Posted by jc-Qualitystreet on 2013/07/30
Changing the culture of an organization is a complex and multifaceted operation that requires a lot of effort: this is why I like the word ”transformation” . This transformation can obviously be undertaken from various angles … hacking is one of them.
Hacking is a viral and very relevant approach when it comes to change and improve cultural elements of everyday working-life, like meetings…
Meeting is a strong symbol in organizational culture… and meetings, often seen as waste of time, can be hacked!
Here are the 8 hacks…
See the full article in french on www.qualitystreet.fr
Posted by jc-Qualitystreet on 2013/03/18
Inspired by classic coaching tools (like the wheel of life), this wheel of Agile Management helps me in my coaching activities with Managers involved in Agile transformation. The tool is visual and efficient, useful to explore current situation or to prepare coaching.
Thank you to @bangalaurent helping me to formalize it!
The Wheel of Agile Management
Obviously, the wheel is not fixed and can be contextualized …
For details of each category, take a look at this article : Manager 3.0 Being an Agile Manager or the set of articles on my french blog (www.qualitystreet.fr)
How to use it?
This is a self-assessment tool …
- Explain each category (for example what does it mean to support self-organized agile teams? what is behind delegation?)
- Ask the manager to score his sense of satisfaction for each acategory, with 0 (the worst) to 10 (the best) and to join up all the marks (numbers)
- Ask Questions … for example, what did you notice by completing the wheel? Does your Agile Management wheel look and feel balanced? Which category do you want to improve first? With regard to this wheel, what exactly do you want now?
Posted by jc-Qualitystreet on 2012/05/26
Here are the slides of the presentation I gave at Agile France 2012 (Paris)
Posted by jc-Qualitystreet on 2012/03/01
The art of the specification in a agile context is above all collaborative. It’s also a matter of behavior.
As you know I like user stories. The format is a good way to express a requirement and to initiate the conversation between a Product Owner (supported or not by UX specialist, Business Analyst…) and the Team.
But of course, this short description, usually in one or two lines, is not sufficient to enable a Team to develop the functionality described… (see agile PROTOTYPING)
A generic template that must be adjusted to your own conditions of readiness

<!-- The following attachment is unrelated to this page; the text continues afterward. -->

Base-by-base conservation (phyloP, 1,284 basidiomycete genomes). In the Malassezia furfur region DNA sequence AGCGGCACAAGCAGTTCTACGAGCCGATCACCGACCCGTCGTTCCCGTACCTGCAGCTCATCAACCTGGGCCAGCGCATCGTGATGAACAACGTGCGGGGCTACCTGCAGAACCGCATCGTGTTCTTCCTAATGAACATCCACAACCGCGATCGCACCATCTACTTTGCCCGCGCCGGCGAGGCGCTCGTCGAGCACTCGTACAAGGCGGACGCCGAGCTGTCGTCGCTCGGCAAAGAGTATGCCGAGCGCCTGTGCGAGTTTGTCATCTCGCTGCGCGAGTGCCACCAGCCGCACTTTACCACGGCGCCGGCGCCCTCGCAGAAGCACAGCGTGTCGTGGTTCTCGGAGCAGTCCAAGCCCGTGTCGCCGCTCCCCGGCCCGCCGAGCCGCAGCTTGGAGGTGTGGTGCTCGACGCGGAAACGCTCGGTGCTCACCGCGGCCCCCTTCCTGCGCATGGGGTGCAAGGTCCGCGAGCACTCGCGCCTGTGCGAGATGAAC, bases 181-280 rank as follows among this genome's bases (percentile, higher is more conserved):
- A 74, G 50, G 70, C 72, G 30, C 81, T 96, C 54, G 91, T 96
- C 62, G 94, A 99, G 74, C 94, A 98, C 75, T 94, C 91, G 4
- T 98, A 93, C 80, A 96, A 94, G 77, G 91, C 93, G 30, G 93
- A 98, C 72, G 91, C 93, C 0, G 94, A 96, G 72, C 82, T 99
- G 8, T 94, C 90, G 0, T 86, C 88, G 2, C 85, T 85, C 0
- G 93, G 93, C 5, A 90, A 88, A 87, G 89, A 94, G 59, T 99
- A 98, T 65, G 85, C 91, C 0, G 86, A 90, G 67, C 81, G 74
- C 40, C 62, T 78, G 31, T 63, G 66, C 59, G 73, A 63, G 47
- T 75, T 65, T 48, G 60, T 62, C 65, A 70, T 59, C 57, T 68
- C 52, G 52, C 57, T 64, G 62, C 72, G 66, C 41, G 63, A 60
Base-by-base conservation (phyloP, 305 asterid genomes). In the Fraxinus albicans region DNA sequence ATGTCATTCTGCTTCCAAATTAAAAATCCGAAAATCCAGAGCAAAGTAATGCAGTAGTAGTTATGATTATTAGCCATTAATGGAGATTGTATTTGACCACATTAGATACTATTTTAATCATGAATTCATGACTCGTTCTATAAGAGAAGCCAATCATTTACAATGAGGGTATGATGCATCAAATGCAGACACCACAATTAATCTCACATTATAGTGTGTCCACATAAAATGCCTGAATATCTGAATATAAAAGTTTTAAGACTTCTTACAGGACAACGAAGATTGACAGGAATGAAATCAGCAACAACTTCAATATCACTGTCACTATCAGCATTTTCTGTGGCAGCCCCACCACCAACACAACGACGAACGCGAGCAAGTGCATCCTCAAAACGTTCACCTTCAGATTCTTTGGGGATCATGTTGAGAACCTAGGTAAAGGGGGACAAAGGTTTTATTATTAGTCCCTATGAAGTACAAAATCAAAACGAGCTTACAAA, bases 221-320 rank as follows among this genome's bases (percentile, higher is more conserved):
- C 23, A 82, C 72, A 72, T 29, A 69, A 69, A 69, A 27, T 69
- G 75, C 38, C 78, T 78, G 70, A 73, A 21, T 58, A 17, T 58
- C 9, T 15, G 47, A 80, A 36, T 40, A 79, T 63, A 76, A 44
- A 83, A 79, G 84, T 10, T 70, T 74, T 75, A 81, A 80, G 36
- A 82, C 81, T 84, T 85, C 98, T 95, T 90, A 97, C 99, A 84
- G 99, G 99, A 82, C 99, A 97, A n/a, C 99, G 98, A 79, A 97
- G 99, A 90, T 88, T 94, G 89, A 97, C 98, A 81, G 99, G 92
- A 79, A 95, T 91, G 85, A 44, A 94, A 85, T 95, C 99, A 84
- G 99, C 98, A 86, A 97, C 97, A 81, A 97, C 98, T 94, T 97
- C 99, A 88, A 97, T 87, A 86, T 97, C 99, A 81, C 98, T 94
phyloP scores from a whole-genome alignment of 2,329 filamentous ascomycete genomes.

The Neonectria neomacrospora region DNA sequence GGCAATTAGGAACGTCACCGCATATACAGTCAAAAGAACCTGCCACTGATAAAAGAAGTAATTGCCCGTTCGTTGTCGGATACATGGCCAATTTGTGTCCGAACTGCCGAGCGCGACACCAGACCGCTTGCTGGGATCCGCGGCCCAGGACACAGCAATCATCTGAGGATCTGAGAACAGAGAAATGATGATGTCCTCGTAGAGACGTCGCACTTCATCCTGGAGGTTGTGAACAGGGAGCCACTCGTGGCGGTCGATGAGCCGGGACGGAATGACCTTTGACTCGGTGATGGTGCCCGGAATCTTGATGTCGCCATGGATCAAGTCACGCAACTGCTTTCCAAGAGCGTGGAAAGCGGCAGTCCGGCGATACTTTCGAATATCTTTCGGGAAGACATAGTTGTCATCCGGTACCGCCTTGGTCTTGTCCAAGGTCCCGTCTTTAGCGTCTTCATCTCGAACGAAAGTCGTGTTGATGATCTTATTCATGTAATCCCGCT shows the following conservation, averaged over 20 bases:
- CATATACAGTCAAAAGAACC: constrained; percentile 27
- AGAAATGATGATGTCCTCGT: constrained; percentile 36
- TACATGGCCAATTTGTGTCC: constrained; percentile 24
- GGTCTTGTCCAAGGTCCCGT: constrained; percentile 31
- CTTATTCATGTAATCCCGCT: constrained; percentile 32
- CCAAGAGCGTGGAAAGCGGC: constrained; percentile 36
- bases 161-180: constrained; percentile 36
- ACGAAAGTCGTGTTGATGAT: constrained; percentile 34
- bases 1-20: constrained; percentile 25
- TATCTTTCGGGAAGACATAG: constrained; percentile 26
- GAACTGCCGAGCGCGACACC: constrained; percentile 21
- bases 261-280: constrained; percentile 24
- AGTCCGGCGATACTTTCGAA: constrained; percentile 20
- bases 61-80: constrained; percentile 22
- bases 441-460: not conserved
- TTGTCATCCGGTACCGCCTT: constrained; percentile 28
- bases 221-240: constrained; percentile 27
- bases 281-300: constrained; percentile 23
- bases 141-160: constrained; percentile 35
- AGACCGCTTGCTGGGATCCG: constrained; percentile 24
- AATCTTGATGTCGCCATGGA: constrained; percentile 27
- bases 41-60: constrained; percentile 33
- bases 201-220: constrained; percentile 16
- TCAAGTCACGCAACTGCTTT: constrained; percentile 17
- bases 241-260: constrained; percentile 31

In short, the idea behind this precious checklist (inspired by Lisa Crispin and Janet Gregory’s book) is to facilitate the job of the Product Owner.
With this checklist, the Product Owner identifies the key elements that must come (in his context) with a specific User story. For example, these important test cases must be envisioned or a link to UX stuff, wireframe of the screen, UI library or a prototype must be provided.
This is also the place where you can start describing required business rules (the business rules paragraph was crucial for financial and supply chain projects I was involved in and we linked it to an ATDD approach).
The Product Backlog Refinement (the” forgotten” 5th Scrum ceremonial for grooming activities ) or other dedicated collaborative workshops are good opportunities to work on the checklist and to make sure that a specific user story will be ready to be taken and developed during the next sprint.
Product Backlog Refinement Agenda
Then, several days later, first day of the new sprint, the sprint planning part I (scope definition) will be used to confirm the various elements, especially the conditions of satisfaction, and the engagement of the Team to develop, by the end of the sprint, the user stories discussed.
Remember: feedback and collaboration!
Posted by jc-Qualitystreet on 2011/12/01
Including the notorious “To learn list” in a mini format…
At home, I don’t really need a feedback door…, but the “Taskboard door” is more useful
Visual management At home
Release 1 contains:
- An area dedicated to generic tasks (To do / In progresss; no need to track the done)
- An area dedicaded to learning tasks (crucial to me): need to be enlarged and improved
- An area dedicated to shopping (food shopping; before leaving I just have to take the note)
- An area dedicated to appointements (in french, we say RDV)
Using it for one month, I like it!